Three main factors will determine the shape of the next European Parliament (EP): the outcome of the elections, the organisation of national parties into supranational political groups, and developments in the Brexit process. Everything points towards some significant changes – and a considerable degree of uncertainty – in the new EP.
The EP’s centre-right and centre-left groups are expected to lose their combined majority for the first time since 1979, whereas far-right parties and liberal democrats will likely increase their representation. The EP’s mainstream groups will therefore need new allies to achieve majorities, which could boost the influence of the smaller groups.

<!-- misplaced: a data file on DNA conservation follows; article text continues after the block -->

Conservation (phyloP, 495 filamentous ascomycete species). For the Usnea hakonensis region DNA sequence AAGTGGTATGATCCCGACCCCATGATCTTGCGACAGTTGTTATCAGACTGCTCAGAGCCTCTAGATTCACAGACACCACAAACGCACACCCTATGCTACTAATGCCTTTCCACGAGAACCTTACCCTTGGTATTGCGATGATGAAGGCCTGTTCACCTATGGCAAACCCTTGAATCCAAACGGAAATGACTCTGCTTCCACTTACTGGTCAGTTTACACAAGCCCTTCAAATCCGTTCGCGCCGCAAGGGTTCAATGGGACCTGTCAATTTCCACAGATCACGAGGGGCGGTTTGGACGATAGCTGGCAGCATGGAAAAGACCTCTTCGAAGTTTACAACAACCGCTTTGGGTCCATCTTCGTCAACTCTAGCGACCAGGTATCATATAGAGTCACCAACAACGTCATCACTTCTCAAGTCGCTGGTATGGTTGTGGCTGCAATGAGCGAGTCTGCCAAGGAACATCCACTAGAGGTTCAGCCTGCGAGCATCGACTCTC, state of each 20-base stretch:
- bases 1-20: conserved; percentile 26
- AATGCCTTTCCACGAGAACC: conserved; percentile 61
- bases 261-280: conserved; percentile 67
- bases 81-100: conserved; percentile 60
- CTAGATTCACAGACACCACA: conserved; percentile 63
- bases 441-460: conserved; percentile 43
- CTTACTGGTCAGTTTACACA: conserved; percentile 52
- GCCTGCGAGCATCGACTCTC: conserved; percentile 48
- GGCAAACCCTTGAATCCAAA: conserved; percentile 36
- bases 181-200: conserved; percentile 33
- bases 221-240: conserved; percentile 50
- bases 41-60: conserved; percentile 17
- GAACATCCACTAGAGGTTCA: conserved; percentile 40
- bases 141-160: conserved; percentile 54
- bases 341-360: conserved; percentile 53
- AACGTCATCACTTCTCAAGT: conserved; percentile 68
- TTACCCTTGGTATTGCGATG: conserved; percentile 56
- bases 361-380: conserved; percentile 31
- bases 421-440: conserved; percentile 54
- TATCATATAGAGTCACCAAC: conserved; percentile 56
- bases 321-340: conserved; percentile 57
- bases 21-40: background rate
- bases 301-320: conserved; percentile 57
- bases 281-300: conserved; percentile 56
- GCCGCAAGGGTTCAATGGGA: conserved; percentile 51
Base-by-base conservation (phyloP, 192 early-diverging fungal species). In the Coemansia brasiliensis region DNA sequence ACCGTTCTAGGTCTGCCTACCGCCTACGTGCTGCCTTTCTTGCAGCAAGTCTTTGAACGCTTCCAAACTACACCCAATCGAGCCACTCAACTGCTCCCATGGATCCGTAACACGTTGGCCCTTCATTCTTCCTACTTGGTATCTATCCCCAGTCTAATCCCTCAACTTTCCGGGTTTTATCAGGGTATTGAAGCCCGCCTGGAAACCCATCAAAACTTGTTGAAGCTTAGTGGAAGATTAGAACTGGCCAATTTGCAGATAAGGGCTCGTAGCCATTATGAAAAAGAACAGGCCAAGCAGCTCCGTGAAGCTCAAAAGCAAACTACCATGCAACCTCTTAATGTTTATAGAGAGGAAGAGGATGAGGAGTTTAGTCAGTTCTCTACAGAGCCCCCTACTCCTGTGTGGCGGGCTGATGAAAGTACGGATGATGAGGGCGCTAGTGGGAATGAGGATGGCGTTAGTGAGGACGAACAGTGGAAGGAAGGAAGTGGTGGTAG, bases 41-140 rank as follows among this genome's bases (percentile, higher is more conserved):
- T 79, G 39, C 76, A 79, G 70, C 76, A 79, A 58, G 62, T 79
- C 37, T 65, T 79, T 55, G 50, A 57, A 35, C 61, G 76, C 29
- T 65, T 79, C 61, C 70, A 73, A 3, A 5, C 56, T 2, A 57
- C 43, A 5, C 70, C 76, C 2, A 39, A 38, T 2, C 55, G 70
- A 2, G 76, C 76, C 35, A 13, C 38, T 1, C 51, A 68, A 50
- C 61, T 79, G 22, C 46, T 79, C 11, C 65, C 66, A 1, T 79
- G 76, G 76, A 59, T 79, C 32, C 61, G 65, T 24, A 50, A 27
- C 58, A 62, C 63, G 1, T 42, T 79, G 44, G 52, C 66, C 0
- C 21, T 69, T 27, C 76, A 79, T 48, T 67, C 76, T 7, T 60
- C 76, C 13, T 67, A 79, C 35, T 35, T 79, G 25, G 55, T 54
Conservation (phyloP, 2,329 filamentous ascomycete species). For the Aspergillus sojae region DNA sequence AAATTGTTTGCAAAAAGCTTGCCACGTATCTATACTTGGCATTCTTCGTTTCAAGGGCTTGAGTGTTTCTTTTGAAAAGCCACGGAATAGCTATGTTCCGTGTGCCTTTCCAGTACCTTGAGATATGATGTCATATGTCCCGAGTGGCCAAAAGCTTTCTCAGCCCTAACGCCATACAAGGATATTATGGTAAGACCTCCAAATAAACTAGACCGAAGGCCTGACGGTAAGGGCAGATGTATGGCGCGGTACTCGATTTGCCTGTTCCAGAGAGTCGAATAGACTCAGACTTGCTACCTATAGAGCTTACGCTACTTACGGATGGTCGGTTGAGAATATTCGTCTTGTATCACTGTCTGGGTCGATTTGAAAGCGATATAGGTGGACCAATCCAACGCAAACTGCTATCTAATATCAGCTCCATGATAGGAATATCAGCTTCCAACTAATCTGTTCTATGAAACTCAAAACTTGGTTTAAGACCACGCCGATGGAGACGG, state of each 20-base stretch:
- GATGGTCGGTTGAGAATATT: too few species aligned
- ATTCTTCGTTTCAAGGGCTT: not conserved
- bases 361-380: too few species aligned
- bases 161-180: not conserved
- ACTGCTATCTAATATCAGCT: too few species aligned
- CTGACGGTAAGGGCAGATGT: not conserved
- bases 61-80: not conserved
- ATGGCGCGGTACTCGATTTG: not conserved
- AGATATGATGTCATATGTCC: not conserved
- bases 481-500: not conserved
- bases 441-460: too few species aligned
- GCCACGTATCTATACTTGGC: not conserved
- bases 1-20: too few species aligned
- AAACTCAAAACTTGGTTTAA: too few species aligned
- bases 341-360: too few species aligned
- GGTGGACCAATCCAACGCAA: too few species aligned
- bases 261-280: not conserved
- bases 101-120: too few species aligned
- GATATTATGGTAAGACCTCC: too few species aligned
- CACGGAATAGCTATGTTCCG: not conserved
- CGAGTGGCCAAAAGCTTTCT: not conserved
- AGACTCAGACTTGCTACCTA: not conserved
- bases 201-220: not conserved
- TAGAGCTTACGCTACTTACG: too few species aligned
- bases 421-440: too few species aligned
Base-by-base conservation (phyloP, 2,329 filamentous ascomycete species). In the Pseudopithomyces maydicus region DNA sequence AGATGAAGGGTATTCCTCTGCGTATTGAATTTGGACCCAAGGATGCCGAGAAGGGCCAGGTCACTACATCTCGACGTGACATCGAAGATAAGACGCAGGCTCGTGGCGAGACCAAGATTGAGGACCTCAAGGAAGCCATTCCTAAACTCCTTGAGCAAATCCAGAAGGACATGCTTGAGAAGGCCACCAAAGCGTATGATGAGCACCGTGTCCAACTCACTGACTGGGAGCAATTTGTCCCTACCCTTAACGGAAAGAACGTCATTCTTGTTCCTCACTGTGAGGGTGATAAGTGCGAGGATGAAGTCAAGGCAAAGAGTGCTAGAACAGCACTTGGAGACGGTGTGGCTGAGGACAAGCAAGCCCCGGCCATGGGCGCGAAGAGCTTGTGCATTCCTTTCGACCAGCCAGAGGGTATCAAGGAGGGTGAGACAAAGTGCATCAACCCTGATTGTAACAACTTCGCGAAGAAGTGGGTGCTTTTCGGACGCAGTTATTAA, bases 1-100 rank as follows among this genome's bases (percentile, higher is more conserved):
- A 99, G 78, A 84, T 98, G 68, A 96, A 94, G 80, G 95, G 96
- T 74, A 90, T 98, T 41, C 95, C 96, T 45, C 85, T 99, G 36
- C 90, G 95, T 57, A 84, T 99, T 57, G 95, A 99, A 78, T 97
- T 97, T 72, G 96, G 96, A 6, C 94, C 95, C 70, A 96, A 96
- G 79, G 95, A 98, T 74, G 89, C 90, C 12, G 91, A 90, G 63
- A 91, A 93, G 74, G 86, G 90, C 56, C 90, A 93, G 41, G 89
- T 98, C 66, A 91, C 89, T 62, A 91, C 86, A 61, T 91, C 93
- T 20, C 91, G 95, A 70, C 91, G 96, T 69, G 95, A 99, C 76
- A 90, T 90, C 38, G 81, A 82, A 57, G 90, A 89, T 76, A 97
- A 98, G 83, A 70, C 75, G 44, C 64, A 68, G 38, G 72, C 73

The choice of the next Commission President will be the first major test for the new EP. While most political groups have designated candidates, it is unclear whether the Spitzenkandidaten system will be followed.
If and when it takes place, Brexit will have an impact on the size of the EP, reducing it from 751 to 705 seats, as well as on the composition of the political groups that include British parliamentarians.
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